Published On: Mon, Jul 11th, 2016

Oil edges up, but demand concerns weigh


Oil falls further under $50 on Asia demand concern

Oil climbed slightly on Monday after shedding nearly 2 percent the same day, as signs emerged that U.S. shale drillers have adapted to lower prices and renewed indications of economic weakness in Asia weighed on prices.

Brent crude LCOc1 was trading at $46.86 per barrel at 1359 GMT, up 10 cents from its last settlement. U.S. West Texas Intermediate (WTI) crude CLc1 was up 11 cents at $45.52 a barrel.

Physical markets are also showing signs of strain. Rising Canadian oil flows are having difficulty finding space in pipelines, weighing on Canadian prices.

Iran set the official selling price of its light grade for Asia at $0.45 above the Oman/Dubai average for August, down 40 cents on the month.

In Asia, refiners are beginning to cut crude orders as they grapple with weak refining profit margins and an oil products glut.

“Economic run cuts are finally starting in a few markets, but more may be needed,” Morgan Stanley said.

Several Asian refiners are maintaining or reducing crude throughput in July and August after refineries around the region in the first quarter binged on the cheapest crude in over a decade.

China’s economic growth likely cooled to a fresh seven-year low of 6.6 percent in the second quarter, according to a Reuters poll of 61 economists, its weakest in seven years.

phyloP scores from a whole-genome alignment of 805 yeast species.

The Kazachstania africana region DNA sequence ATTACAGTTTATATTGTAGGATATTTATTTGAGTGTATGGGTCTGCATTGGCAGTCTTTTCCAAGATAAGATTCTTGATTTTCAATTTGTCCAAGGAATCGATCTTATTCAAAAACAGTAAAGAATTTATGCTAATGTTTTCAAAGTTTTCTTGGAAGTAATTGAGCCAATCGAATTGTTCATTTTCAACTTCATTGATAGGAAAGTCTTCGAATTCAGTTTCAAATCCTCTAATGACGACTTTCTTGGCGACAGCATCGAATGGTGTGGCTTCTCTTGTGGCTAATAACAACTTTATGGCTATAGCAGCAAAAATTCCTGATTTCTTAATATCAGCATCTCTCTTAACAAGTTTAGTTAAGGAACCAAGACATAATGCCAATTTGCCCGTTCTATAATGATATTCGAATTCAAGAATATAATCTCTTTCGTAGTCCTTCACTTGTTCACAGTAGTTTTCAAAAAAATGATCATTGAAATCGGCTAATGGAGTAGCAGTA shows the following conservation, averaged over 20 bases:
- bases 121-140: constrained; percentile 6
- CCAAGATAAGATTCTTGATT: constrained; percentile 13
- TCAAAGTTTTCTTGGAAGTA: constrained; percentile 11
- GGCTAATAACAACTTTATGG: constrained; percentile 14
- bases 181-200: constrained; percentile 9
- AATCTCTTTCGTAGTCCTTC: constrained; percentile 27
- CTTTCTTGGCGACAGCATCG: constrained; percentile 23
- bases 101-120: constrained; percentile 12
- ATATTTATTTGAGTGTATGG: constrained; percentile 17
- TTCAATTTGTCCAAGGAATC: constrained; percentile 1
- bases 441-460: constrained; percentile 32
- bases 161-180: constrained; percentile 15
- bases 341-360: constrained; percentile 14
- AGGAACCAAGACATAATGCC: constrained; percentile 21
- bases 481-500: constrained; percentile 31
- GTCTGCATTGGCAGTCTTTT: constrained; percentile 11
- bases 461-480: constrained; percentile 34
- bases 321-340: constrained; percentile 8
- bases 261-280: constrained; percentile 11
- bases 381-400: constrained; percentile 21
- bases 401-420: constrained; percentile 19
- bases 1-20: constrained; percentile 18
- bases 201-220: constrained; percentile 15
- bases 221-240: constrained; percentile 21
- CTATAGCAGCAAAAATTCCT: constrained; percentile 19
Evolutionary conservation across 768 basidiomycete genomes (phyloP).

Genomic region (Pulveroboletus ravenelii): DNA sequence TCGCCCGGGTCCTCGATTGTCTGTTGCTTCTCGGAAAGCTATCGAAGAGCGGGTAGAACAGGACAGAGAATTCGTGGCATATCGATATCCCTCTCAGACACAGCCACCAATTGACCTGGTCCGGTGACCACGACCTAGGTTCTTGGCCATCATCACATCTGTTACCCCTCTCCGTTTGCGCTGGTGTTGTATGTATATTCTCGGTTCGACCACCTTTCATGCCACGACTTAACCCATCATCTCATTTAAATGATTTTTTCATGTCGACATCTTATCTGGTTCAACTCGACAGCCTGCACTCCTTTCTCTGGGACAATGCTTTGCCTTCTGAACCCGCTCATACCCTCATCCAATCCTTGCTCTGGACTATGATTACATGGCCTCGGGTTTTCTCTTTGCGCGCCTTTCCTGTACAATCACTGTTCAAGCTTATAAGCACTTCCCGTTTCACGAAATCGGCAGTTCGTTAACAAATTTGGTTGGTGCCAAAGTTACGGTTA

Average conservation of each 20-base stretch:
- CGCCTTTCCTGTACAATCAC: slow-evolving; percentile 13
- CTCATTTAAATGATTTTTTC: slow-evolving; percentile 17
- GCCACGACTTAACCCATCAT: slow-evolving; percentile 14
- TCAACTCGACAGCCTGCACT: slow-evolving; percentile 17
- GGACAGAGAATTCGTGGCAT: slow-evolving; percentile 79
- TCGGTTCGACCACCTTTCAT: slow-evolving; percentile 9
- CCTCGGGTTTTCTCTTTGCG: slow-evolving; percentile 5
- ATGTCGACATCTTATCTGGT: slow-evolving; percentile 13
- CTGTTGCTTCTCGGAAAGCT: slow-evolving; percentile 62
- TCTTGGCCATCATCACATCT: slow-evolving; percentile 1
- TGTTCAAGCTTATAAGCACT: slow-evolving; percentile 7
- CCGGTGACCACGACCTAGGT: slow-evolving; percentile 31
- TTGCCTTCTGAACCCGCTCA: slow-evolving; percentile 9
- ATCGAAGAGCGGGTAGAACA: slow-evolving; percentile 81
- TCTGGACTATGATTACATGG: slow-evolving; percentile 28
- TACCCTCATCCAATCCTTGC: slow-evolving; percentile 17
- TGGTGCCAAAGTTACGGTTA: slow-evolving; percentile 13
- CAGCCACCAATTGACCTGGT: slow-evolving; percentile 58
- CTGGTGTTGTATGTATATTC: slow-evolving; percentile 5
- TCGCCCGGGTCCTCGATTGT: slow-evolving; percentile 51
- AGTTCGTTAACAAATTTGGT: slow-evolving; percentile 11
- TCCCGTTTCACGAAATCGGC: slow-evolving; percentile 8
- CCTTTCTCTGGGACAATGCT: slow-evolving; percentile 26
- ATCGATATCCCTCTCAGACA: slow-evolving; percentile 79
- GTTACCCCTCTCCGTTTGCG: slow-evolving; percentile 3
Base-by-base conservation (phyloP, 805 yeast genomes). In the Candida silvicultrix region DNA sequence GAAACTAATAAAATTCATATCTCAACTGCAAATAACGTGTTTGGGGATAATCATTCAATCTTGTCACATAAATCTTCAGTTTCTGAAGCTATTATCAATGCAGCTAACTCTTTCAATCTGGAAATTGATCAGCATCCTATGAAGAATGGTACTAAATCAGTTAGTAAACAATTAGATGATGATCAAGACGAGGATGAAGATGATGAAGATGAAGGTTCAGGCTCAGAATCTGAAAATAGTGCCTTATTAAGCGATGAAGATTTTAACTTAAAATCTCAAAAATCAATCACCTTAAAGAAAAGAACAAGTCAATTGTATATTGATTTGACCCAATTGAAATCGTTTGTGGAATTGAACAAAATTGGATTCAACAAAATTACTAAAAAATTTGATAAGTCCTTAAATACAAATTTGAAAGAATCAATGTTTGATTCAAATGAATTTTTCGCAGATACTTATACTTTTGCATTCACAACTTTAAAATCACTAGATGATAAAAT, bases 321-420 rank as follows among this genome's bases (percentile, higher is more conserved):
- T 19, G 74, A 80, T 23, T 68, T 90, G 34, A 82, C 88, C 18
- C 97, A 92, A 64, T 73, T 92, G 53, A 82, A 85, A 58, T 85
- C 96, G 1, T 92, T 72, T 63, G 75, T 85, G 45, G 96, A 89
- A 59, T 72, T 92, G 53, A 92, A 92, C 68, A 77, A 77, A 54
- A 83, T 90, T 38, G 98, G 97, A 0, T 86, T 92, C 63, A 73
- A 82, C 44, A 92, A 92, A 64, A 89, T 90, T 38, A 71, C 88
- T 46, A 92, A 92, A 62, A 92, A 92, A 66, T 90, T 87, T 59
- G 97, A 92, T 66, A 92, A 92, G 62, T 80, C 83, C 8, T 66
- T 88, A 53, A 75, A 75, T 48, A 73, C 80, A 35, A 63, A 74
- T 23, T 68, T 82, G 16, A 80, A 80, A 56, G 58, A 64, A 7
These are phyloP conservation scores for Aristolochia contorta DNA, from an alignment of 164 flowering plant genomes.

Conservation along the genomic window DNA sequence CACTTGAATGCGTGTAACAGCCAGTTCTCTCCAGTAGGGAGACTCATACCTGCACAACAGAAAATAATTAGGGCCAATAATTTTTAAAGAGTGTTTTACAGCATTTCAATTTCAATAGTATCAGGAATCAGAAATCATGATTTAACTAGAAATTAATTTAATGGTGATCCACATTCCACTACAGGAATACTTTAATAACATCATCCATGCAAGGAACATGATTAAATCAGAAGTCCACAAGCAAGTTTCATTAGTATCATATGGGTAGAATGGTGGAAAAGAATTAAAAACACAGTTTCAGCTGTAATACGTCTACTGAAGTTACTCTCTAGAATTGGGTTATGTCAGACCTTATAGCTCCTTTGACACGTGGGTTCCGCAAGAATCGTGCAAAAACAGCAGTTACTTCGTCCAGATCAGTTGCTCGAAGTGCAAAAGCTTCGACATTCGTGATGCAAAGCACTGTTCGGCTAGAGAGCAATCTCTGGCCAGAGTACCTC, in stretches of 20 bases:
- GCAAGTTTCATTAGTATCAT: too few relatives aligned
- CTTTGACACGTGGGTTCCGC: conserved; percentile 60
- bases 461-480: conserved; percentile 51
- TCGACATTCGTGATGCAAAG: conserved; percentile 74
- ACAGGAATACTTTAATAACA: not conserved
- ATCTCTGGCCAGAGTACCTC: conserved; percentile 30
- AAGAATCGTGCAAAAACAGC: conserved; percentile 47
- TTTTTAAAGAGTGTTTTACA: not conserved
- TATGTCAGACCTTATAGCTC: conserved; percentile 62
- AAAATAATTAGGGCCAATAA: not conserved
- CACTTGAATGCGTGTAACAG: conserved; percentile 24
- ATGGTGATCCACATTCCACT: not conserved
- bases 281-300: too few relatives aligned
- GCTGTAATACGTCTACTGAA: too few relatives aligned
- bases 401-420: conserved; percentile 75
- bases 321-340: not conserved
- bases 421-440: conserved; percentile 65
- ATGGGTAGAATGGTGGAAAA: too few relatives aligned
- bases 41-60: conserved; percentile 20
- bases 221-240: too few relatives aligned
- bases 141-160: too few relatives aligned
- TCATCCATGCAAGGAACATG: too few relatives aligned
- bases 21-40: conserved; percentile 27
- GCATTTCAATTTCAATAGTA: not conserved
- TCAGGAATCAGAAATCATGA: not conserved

An oil pipeline leak at Iraq’s southern port of Basra has been repaired and pumping has resumed without affecting exports, the Iraqi oil ministry said on Monday.

Basra Light crude oil loading had been suspended at two export terminals in Iraq’s main oil export port, shipping and trade sources said earlier in the day.

Crude exports in August from Iraq’s southern ports are set to fall to 2.79 million barrels per day (bpd) from 2.99 million bpd planned for July, according to a preliminary loading programme.

U.S. investment bank Jefferies sees the oil market establishing a solid base for higher prices ahead and forecasts prices at $70 a barrel by late 2017/early 2018.

“We believe that the oil market is in the early stages of a sustainable but protracted recovery.”

“Supply/demand balances will transition to balance and then under-supply in the back half of 2016,” the bank said, but warned that prices may not fully react to under-supply until inventories draw to more “normal levels”.

Evidence that U.S. producers can live with crude of $45 or higher came as drillers added rigs for the fifth week in six, U.S. oil bankruptcies became sparse in June, and bullish U.S. oil bets dropped to near four-month lows.

(Additional reporting by Henning Gloystein in Singapore and Osamu Tsukimori in Tokyo, editing by William Hardy and Adrian Croft)

News Source Reuters

About the Author

Syed Ammar Alavi

- is Lahore (Pakistan) based journalist & writer with 25-year experience in print, wire and broadcast forms of journalism. His major fields of interest are politics, film,tv,sports, climate change and technology